Re: [nbos] [AS] Binary Star Systems
"Mike Oliver"
Sat Dec 9th, 2006
I, too, enjoyed Traveller 2,300 (still have it) but now game under my
own system, "Spacefarer". It is far less dependent on tables and dice
rolling than most commercial systems. I very much "wing" my gaming
sessions and, if somebody scores a hit on an opponent with a "modern"
(1900 - whenever) weapon, they cause a light wound (minor impedence of
normal activities), a serious wound (major impedence of normal
activities needing substantial medical facilities) or death
(self-explanatory?).

The science, however, especially astronomical, is as sound as I can make
it.

If you want the MegaTraveller orbital generation rules I can tell you
what they are with the hope that somebody doesn't get upset about
copyright and try to sue me.

Cheers,

Mike

-----Original Message-----
From: nbossoftware-bounces-at-nbos.com
[mailto:nbossoftware-bounces-at-nbos.com] On Behalf Of Daniel Williamson
Sent: 8 December 2006 13:33
To: nbossoftware-at-nbos.com
Subject: Re: [nbos] [AS] Binary Star Systems

MIke,

It can get very complicated very quickly. I don't have MegaTraveller.
For my gaming purposes I've simplified it to the following rule: stable
orbits are 1/3 less than the separation and 3 times the separation.
Which I think came from another GDW product, 2300AD. Which has been
highly influential on my SciFi gaming. Though right now I'm mostly
playing Battlelords of the 23rd Century, which is, as the name implies,
considerably more like Space Opera than it is like Hard Science.

Dan.

___________________________________________________
"Umm..."


----- Original Message ----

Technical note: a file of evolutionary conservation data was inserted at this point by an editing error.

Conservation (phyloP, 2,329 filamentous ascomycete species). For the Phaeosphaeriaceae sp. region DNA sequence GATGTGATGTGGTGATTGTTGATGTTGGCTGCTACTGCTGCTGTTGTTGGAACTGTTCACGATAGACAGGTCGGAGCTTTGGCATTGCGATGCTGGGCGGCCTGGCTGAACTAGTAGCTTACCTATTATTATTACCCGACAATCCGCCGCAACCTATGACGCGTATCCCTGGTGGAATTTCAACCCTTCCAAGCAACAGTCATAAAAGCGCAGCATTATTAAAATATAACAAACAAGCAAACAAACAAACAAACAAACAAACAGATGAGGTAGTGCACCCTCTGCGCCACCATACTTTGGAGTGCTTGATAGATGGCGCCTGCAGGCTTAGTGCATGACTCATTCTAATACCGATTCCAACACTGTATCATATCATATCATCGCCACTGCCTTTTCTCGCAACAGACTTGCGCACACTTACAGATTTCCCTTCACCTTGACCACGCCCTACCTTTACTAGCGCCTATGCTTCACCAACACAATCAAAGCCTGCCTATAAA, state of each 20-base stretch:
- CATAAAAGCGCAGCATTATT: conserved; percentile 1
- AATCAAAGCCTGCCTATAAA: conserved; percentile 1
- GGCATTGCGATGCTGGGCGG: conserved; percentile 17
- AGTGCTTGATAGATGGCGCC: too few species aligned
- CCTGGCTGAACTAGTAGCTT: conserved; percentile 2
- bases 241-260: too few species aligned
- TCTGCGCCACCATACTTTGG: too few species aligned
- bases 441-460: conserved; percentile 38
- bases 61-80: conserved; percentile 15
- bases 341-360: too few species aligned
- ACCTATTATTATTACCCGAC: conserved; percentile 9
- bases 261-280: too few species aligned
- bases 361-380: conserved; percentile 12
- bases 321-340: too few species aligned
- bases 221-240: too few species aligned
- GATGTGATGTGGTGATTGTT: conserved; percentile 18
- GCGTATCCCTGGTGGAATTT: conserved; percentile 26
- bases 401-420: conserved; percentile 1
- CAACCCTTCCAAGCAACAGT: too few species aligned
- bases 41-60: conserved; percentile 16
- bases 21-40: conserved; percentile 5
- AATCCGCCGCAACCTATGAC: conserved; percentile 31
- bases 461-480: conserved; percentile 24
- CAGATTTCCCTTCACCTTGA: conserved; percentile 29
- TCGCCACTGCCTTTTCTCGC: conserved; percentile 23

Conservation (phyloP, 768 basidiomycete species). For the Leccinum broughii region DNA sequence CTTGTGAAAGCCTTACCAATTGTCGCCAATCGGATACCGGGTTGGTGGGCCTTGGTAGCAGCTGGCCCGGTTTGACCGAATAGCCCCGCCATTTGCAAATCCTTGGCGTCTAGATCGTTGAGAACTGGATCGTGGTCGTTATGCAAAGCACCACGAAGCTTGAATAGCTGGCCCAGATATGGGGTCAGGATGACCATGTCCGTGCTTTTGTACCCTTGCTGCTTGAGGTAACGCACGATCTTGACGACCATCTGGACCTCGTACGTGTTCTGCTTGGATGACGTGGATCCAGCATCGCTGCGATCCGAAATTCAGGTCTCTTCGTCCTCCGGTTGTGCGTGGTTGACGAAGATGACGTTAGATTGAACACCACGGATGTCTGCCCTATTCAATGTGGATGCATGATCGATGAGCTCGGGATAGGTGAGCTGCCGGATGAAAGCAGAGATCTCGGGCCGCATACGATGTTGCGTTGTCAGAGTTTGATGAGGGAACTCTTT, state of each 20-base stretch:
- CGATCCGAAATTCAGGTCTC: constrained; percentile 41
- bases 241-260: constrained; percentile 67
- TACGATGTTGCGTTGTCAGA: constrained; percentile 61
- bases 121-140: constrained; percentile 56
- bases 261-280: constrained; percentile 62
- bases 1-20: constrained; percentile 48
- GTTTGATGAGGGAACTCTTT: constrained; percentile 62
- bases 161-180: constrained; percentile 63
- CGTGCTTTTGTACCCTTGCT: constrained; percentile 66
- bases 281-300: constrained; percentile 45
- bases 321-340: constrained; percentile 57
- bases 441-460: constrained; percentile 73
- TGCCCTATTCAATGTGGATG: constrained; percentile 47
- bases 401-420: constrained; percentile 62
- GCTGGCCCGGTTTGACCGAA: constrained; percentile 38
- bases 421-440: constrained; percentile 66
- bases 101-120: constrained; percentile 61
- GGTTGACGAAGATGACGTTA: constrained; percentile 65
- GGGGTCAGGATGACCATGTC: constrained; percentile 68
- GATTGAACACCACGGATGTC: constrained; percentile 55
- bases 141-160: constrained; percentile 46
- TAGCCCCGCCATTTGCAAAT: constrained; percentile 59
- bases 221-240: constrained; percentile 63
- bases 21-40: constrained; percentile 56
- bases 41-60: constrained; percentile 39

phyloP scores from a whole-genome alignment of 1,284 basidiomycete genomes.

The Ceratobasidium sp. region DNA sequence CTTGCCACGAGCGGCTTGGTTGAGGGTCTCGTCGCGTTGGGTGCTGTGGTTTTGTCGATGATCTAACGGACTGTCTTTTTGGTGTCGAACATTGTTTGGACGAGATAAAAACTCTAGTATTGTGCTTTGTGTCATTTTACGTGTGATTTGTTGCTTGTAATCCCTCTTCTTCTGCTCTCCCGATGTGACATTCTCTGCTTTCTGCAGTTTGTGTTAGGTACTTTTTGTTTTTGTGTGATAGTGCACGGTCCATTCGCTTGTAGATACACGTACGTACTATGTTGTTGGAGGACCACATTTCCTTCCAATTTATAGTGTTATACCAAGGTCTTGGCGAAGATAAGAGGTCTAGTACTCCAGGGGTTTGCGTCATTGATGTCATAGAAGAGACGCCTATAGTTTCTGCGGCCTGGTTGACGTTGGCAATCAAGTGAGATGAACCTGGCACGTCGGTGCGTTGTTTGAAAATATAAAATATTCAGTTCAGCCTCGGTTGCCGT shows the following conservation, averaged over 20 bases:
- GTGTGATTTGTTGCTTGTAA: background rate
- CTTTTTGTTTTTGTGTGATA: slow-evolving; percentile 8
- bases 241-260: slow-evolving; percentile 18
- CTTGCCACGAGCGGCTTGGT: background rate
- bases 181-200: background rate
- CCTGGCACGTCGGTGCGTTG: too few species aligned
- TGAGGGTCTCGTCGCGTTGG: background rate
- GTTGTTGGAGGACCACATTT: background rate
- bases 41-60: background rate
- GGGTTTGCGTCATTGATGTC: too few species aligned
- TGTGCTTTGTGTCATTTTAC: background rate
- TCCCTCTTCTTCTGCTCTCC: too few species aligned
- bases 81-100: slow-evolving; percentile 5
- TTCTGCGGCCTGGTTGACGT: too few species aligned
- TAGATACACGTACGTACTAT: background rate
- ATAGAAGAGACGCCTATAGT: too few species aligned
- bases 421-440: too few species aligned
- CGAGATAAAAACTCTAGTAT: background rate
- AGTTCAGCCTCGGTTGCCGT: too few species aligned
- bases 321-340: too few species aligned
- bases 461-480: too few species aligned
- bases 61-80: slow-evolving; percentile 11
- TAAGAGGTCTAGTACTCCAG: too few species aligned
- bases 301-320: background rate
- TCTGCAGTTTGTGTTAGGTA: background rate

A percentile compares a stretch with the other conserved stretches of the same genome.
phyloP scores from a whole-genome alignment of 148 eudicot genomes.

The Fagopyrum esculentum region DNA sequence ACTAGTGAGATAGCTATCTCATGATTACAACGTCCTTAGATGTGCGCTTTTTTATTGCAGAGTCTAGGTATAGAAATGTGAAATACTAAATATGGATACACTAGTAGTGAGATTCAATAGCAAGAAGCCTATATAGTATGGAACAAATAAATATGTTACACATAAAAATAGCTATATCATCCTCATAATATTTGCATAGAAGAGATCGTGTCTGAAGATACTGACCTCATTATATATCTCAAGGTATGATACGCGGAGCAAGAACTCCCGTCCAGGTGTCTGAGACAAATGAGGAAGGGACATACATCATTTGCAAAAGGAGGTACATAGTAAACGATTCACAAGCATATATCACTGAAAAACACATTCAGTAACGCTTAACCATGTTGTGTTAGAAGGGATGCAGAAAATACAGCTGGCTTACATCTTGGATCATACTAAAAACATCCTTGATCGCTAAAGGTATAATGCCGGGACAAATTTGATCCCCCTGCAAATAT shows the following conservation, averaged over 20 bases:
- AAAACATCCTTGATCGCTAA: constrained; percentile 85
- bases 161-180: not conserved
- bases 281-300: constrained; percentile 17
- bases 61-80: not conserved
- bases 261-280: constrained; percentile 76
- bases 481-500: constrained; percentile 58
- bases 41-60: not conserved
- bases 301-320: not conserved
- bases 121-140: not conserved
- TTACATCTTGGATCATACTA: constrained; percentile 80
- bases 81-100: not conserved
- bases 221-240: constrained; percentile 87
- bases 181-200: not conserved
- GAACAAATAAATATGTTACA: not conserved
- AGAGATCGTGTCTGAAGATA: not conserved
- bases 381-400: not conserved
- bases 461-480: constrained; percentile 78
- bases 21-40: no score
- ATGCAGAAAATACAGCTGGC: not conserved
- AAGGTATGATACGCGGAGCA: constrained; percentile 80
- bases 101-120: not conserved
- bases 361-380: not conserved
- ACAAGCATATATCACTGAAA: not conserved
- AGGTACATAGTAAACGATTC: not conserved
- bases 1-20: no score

From: Mike Oliver <mike-oliver-at-blueyonder.co.uk>
To: nbossoftware-at-nbos.com
Sent: Friday, December 8, 2006 5:13:20 AM
Subject: Re: [nbos] [AS] Binary Star Systems


When modelling multiple systems, one needs to be careful about planets
passing between close doubles (etc.) proto-planetary materials could
well have problems coagulating with such gravitational stresses.
MegaTraveller has a neat system for determining what orbits would not
contain planets under such circumstances. I don't know how accurate it
might be (does anyone?) but it seems reasonable to me.

Also, to get some ideas about the effects on habitable worlds orbiting
such systems, Brian Aldis' "Heliconia" trilogy is invaluable and a good
read to boot.

Cheers,

Mike

-----Original Message-----
From: nbossoftware-bounces-at-nbos.com
[mailto:nbossoftware-bounces-at-nbos.com] On Behalf Of NBOS Support
Sent: 8 December 2006 08:59
To: nbossoftware-at-nbos.com
Subject: Re: [nbos] [AS] Binary Star Systems

At 10:04 AM 12/7/2006, you wrote:
>Ideally I'd like to be able to use the system display to see the two
stars
>orbiting each other and the planets each star individually and the
>gravitational center to get a grand overview of the system.

Thats something I'd like to do, but havent gotten a grip on the physics
of
it yet. A binary star system isnt a problem to model... but through in
a
third star and all bets are off :-)

>Also, I'd like to see AU used as the display orbital distance for top
level
>children at least. Or is there anyway that I can change it in the
display
>manually?

I _was_ working on AU being an option in the system data fields setup as

part of the next minor update, but for some reason ended up not adding
in. The specific reason escapes me right now. But it is on my to-do
list
as quite a few people have asked for that.

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